– The position created here is exactly the same as exists in regard to appeals to the Income Tax Board of Review. That provision has been, found to be satisfactory, and absolutely necessary for the proper working of the department. The Government has no intention of making a distinction between the working of the two acts.
– I have been urged to enter an objection to this proposal. In New South Wales, where the. system has been in operation for many years, there is no such thing as having to lodge a deposit. The board there has power to impose any costs it thinks fit. It seems hard that a person who wishes to object to an assessment should have to lodge, a deposit. The board has full power to impose such penalties as it thinks fit if it regards any appeal as frivolous. It can de’al with the matter either by inflicting a fine or by imposing costs. I cannot see, however, why a taxpayer should have to put up a deposit. It seems to me to be one-sided. The department has to be protected always; the taxpayer never. I had certainly intended to move for the omission of this provision in the Income Tax Assessment Bill, and I believe that it should be omitted from this measure.
.- I suppose the lodging of a deposit is insisted upon to prevent frivolous .appeals. One can imagine that the average taxpayer, if he thought he had any hope at all of obtaining a reduction in his assessment, would readily enter an appeal, and these appeals would become very numerous. I should like to ask the Treasurer what the amount of the deposit is likely to be. Perhaps he can inform us what amount is likely to be fixed under the regulations. I can understand that the department would be flooded with appeals if no deposit were required..
– But protection is afforded against that by sub-section 5.
– I think. the deposit is preferable. The taxpayer knows what the amount of the deposit will be, but he does not know what penalties he may be subjected to.
– I think that every taxpayer should have the right to appeal against his assessment if he thinks it unjust, and I hope the Treasurer will see his way to delete this provision. I think an injustice may be done, because people may demur about making a deposit. They would rather bear the taxation than take the risk of losing a deposit.
.- I wish to ask the Treasurer under what circumstances the deposit would be refunded? Would the department make a refund if a man’s case seemed fairly sound, but the decision went against him ?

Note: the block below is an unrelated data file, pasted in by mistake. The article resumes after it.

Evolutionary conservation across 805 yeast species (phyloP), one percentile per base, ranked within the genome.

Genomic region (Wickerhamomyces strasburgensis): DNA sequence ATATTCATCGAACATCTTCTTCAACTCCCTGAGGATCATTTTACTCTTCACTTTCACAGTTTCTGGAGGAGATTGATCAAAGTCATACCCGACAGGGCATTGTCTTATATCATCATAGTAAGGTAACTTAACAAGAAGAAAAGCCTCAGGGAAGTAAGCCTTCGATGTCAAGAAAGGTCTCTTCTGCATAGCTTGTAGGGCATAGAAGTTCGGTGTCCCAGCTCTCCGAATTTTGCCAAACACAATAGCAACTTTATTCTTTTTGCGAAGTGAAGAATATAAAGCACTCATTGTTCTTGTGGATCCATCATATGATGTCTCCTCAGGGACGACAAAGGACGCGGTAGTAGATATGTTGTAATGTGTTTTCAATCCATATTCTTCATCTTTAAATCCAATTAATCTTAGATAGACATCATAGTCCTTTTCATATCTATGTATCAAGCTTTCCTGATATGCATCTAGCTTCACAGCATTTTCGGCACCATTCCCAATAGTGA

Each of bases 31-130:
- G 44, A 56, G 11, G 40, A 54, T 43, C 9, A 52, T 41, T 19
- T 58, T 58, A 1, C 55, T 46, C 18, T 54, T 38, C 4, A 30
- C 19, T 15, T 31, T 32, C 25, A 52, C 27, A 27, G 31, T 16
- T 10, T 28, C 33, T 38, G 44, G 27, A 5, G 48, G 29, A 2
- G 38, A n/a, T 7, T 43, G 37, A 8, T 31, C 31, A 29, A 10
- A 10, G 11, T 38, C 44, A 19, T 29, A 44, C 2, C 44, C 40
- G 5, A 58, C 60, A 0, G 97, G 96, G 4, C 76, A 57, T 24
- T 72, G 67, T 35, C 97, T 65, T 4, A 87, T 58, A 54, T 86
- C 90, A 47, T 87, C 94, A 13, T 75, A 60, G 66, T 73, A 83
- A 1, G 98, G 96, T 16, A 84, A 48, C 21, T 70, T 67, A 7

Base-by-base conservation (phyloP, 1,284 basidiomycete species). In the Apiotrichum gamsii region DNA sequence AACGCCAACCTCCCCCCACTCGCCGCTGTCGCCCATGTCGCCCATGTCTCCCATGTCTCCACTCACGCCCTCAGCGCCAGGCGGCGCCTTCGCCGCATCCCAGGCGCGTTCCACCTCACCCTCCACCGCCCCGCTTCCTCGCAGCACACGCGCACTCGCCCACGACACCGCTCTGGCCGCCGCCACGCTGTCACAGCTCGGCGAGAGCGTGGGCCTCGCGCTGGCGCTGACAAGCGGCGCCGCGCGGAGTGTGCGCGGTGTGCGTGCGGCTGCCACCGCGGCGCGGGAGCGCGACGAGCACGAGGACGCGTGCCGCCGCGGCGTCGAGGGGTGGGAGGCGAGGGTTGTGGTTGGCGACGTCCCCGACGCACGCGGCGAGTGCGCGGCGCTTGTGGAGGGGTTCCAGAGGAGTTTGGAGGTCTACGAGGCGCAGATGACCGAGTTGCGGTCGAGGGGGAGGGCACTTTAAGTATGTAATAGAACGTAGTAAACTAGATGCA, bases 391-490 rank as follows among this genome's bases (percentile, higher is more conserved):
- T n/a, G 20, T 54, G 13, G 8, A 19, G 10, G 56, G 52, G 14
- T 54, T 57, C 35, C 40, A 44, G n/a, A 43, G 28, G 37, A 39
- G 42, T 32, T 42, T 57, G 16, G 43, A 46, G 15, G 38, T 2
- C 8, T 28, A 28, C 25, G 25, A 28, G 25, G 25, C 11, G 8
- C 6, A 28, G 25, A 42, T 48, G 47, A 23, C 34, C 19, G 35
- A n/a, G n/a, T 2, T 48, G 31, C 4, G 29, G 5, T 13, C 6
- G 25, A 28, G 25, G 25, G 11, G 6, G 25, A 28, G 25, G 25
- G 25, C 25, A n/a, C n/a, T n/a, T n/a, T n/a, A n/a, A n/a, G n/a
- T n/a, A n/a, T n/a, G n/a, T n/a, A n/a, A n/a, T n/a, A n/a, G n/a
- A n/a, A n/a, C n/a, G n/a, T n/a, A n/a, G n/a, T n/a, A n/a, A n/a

– Proposed new subsection 5 provides that the board may, if it considers the appeals to be frivolous or unreasonable, order the forfeiture of the whole or part of the amount deposited. This reasonable provision is to be found in other acts. Recently an appellant was required to lodge a deposit of £50 in connexion with an election petition in New South Wales In many instances the courts require the lodging of a deposit before they can be moved to hear appeals. In New South Wales, the courts are not permitted to hear an appeal unless the whole of the taxation in respect of which the appeal is lodged has been paid. This provision is considered necessary to prevent the board from being overloaded with objections which upon investigation might prove to be frivolous. In this case we are asking for the deposit of only 1 per cent, of the difference between the assessment and the total value contended for by the taxpayer with a minimum of £50, and we are providing that even if the appellant is unsuccessful, the amount of deposit will be refunded if the board considers that his objection to the assessment was not frivolous or unreasonable.
.- The Treasurer has, perhaps unwittingly, given honorable members the impression that if my proposal were adopted, the board would be flooded with frivolous objections. My suggestion was that the sub-section should be amended to empower the board to impose a penalty on aggrieved taxpayers who lodge frivolous objections. Why require every taxpayer who takes exception to an assessment to lodge a deposit before his objection can be considered by the board? And why impose upon the department all the trouble of refunding deposits to taxpayers? All who have had any experience know that refunds are not made promptly. The Treasurer should not give the Commissioner power to require a deposit from an aggrieved taxpayer. He should, instead, be authorized to impose a penalty upon taxpayers who lodge frivolous or unreasonable objections.
– He might charge against the taxpayer the expense incurred in hearing the objection.
– Yes. An aggrieved taxpayer should not be required tn lodge a deposit, and the board should not be put to the bother of making refunds. The board should be easy of access to all taxpayers.
– Since a taxpayer must be the owner of land worth at least £5,000, it may be presumed that every appellant will be a man of substance.
– That is so.. There should be no doubt, therefore, about the collection of any penalty that might be imposed on a taxpayer who lodged a frivolous or unreasonable objection.